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May 12, 2008 - Image 3

Resource type:
Michigan Daily Summer Weekly, 2008-05-12

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Monday, May 12, 2008
The Michigan Daily - michigandaily.com


Rising rice prices hurt A2 businesses

Local restaurants ly 40 pounds of Basmati rice that
his restaurant cooks up every week.
struggle but 'U' The EarthenJarservesmostlyIndi-
an cuisine, and Sethi said he used to
dining safe for now go to places like Sam's Club to stock
up on rice. Recently, though, he's
By LINDY STEVENS had to turn to local shops because
Daily StaffReporter larger wholesalers don't have what
he needs.
While rice piles on plates for mil- Sethi also said the switch has
lions around the world everyday, meant paying prices that are two to
prices for the food staple in the three times higher than those from
United States have skyrocketed in a year ago.
the past year, hitting an all-time "Sam's Club used to have a 20-
high about two weeks ago and caus- pound bag that was $10," Sethi said.
ing concern for some Ann Arbor "Now I'm paying $20 to $25 for the
eateries. same 20-pound bag."
Rice that traded for $10.66 per Despite the financial hit his fam-
100 pounds in May 2007 was trad- ily-owned business has taken in the
ing for record-breaking $25.07 past year, Sethi said he was afraid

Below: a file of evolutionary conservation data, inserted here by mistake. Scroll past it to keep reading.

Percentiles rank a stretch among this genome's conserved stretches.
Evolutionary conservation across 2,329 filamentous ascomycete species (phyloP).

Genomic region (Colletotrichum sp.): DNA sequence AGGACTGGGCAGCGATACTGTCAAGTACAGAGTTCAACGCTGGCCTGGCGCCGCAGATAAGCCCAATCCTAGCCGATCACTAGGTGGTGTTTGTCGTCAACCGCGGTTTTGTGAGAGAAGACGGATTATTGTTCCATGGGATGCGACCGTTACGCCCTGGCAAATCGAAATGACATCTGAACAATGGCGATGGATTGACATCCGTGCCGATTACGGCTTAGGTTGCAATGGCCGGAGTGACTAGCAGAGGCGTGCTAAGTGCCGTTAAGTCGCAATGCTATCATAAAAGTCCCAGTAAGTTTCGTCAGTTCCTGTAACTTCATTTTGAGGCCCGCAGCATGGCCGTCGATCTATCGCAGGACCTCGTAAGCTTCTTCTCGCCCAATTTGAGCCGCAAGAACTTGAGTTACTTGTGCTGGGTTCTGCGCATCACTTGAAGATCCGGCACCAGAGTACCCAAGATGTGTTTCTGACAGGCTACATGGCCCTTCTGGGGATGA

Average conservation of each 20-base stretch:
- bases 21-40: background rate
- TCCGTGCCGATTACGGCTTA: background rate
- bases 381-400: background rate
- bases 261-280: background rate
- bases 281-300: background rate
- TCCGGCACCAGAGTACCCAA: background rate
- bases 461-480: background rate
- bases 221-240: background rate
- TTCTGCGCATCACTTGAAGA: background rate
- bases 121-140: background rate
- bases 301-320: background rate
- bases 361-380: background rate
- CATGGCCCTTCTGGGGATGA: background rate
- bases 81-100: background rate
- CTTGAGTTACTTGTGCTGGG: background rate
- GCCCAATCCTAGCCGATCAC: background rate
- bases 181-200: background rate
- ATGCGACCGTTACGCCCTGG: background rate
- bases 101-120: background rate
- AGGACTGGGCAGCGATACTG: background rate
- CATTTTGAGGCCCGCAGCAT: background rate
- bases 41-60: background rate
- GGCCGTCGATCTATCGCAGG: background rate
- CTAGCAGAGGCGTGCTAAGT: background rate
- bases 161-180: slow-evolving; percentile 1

on the floor of higher prices
the Chicago could drive
Board of Trade "We're afraid to away potential
as of April customers in the
24th. Though raise the price, but midst of a strug-
the price has , gling state econ-
declinedslightly we don't really have gmy. He said
since then, clos- a choice right now." he'll keep the
ing at $22.35 per prices steady for
100 pounds on now, in the hope
Thursday, the they go back
recent price shock has led whole- down in a couple of months.
salers like Sam's Club to take dras- "I'll eventually have to increase
tic measures. the prices because everyone around
In response to record pric- me is raising their prices," he said.
ing, Sam's Club announced that it Though state-level conditions
would limit customers to four 20- seem to direct local business own-
pound bags of rice per visit. For the ers like Sethi, University Economics
average American, who consumes Prof. Alan Deardorff said a grow-
about 24 pounds of rice every year, ing world economy is really what's
according to the USA Rice Federa- behind increasing rice prices.
tion, the 80-pound limit shouldn't Increasing incomes in develop-
pose a problem. ing nations mean that the world
ButthenewlimitshaveleftPush- is consuming more food than ever
pinder Sethi, owner of the Earthen before, he said. It also means that
Jar restaurant in Ann Arbor, look- citizens of those nations can now
ing for other places to find the near- afford to buy food that they previ-

As rice steams in the kitchen of Asian Legend, the restaurant's owner, Kevin Lo, said the increased cost of rice his forced him to
choose between raising the price of rice or limiting the amount a customer can get. Currently, patrons are limited to two bowls.

From page 1
contract expires, both University
Unions and restaurant manage-
ment decide if they are interested in
renewing it for an additional three
Magic Wok and Villa Pizza,
whose five-year contracts expired
April 30, didn't apply for contract
renewal because of poor sales and
M negative student feedback, Taylor
University Unions sent a sur-
vey to students via e-mail last fall,
which asked them to rate their
experience with the restaurants in
the Union and League. The surveys
also allowed students to suggest

potential fast food eateries.
"In these cases, from a student
survey as well as the sales that they
were making in comparison to our
other operators, they weren't look-